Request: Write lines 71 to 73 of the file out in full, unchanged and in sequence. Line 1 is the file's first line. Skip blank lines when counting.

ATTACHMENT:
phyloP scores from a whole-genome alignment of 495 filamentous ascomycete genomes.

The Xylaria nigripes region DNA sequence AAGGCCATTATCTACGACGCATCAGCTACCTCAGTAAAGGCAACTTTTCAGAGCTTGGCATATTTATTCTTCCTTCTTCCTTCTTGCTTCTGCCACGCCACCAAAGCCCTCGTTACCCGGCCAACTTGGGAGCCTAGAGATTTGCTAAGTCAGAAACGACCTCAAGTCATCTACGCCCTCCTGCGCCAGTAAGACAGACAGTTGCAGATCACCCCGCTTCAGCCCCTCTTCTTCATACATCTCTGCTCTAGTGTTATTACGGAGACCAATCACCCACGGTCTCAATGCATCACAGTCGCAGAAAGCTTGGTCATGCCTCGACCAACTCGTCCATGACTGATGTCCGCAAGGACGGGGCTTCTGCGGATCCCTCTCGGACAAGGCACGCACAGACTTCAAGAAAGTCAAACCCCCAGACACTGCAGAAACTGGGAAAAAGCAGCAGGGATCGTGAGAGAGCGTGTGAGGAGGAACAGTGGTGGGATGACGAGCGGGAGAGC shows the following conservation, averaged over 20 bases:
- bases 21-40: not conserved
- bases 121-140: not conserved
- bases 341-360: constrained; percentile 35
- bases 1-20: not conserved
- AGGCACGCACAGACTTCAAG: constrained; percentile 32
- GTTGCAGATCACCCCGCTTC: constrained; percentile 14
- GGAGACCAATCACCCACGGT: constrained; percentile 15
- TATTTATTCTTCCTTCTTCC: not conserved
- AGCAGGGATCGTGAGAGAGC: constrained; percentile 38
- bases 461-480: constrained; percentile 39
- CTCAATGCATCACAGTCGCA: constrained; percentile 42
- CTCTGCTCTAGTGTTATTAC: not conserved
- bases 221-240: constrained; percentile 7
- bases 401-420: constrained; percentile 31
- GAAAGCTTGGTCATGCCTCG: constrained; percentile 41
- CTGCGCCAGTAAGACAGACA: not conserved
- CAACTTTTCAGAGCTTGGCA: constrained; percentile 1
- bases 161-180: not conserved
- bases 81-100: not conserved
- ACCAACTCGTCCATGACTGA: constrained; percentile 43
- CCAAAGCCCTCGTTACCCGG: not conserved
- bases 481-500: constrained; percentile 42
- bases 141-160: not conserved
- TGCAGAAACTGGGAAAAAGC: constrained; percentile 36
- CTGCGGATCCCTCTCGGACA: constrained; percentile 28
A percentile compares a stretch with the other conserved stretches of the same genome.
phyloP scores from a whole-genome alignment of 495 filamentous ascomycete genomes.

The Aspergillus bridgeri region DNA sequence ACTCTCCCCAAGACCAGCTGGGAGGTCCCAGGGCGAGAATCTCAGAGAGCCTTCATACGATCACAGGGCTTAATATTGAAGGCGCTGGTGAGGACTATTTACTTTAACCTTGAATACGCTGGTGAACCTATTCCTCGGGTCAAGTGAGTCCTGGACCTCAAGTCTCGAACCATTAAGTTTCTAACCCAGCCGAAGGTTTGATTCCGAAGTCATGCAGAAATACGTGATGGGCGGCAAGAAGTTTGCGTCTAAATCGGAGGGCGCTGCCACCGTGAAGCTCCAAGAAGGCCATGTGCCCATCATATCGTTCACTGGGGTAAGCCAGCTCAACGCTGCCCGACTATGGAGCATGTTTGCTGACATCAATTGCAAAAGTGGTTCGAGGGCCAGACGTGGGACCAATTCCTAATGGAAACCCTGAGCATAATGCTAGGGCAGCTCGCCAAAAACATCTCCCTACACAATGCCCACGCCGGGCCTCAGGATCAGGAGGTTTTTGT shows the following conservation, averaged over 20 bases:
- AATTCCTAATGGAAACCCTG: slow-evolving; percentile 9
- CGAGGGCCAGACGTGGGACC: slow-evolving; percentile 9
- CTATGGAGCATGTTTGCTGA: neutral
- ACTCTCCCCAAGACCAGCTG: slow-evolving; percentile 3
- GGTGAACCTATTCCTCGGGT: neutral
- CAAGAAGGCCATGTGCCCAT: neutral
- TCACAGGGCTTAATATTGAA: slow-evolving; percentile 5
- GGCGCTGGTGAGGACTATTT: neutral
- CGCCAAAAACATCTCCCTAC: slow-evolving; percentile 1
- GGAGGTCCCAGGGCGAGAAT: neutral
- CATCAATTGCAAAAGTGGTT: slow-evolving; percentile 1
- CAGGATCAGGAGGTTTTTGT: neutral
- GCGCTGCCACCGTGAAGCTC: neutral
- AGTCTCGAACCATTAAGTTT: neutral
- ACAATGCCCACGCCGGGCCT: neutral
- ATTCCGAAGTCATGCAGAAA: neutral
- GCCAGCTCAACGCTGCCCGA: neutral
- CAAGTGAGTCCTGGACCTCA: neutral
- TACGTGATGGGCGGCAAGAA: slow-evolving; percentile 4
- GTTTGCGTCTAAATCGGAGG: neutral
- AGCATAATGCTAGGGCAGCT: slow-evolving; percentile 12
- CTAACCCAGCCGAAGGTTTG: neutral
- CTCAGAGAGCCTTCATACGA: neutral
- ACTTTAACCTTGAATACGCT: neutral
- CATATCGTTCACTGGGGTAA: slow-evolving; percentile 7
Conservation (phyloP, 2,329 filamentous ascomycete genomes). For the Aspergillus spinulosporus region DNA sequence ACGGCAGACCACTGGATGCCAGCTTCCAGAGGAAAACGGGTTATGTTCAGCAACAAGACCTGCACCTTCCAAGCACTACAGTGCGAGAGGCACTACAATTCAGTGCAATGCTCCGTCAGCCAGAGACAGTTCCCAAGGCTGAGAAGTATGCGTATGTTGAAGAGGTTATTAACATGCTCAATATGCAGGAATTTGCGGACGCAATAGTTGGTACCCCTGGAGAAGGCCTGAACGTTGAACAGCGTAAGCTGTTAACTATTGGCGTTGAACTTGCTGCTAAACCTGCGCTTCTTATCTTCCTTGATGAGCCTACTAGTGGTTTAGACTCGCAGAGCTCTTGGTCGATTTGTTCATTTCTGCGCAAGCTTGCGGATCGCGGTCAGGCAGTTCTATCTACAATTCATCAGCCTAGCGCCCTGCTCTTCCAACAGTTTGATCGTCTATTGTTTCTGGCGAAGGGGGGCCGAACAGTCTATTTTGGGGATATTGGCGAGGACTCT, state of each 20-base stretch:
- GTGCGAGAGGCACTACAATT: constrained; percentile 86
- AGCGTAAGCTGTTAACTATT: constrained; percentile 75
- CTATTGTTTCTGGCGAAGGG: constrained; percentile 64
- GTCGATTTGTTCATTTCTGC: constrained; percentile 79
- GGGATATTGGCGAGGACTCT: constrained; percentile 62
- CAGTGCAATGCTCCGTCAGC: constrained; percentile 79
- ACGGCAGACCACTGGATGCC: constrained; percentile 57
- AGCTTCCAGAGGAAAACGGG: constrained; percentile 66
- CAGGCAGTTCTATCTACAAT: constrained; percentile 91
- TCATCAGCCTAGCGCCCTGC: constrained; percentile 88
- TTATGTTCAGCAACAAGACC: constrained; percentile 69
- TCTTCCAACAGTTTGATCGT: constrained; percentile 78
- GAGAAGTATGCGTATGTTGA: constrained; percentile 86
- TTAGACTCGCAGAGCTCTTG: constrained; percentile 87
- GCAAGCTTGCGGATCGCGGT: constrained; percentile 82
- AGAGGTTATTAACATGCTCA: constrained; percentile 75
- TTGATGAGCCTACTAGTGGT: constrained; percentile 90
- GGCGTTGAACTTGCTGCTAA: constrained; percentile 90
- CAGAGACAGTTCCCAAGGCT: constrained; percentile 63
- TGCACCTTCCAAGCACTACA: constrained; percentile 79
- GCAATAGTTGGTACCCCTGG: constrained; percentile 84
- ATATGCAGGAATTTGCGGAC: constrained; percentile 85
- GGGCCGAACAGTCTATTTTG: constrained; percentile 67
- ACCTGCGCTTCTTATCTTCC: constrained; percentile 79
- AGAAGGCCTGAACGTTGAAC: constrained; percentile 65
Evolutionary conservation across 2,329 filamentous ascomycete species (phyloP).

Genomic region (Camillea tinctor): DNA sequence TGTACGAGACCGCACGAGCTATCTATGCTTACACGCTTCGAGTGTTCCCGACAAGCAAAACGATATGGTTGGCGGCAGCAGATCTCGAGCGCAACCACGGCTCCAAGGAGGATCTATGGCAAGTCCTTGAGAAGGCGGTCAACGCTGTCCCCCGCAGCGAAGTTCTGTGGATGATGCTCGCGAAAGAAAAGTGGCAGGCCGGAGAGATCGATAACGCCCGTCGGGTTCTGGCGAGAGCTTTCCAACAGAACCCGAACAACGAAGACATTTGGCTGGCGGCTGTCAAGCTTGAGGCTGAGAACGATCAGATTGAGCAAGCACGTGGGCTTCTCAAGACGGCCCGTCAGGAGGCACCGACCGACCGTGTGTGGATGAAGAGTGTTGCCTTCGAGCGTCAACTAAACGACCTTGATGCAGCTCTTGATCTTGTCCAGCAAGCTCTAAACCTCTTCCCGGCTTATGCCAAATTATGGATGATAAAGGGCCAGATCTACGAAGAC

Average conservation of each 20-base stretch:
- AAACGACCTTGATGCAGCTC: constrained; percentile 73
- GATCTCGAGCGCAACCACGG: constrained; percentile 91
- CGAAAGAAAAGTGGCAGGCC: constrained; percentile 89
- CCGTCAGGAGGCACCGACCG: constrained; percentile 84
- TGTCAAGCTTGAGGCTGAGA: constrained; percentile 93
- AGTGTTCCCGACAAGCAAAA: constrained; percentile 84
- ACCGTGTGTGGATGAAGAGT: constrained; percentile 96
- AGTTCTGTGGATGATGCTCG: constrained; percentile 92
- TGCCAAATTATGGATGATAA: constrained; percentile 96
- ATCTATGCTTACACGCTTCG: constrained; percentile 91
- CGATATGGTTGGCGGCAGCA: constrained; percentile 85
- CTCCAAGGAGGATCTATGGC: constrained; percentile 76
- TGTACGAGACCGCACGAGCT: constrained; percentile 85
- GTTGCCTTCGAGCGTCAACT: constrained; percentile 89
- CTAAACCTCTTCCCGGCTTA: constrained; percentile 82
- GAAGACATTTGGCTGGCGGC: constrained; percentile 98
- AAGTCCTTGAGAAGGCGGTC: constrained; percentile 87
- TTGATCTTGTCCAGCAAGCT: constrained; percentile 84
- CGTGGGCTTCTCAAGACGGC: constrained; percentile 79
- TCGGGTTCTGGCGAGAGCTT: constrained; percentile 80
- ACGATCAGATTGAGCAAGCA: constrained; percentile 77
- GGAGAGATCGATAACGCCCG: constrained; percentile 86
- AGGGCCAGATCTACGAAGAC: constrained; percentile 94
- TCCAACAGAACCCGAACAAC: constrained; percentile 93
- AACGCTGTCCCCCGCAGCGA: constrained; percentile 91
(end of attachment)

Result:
- GCAAGCTTGCGGATCGCGGT: constrained; percentile 82
- AGAGGTTATTAACATGCTCA: constrained; percentile 75
- TTGATGAGCCTACTAGTGGT: constrained; percentile 90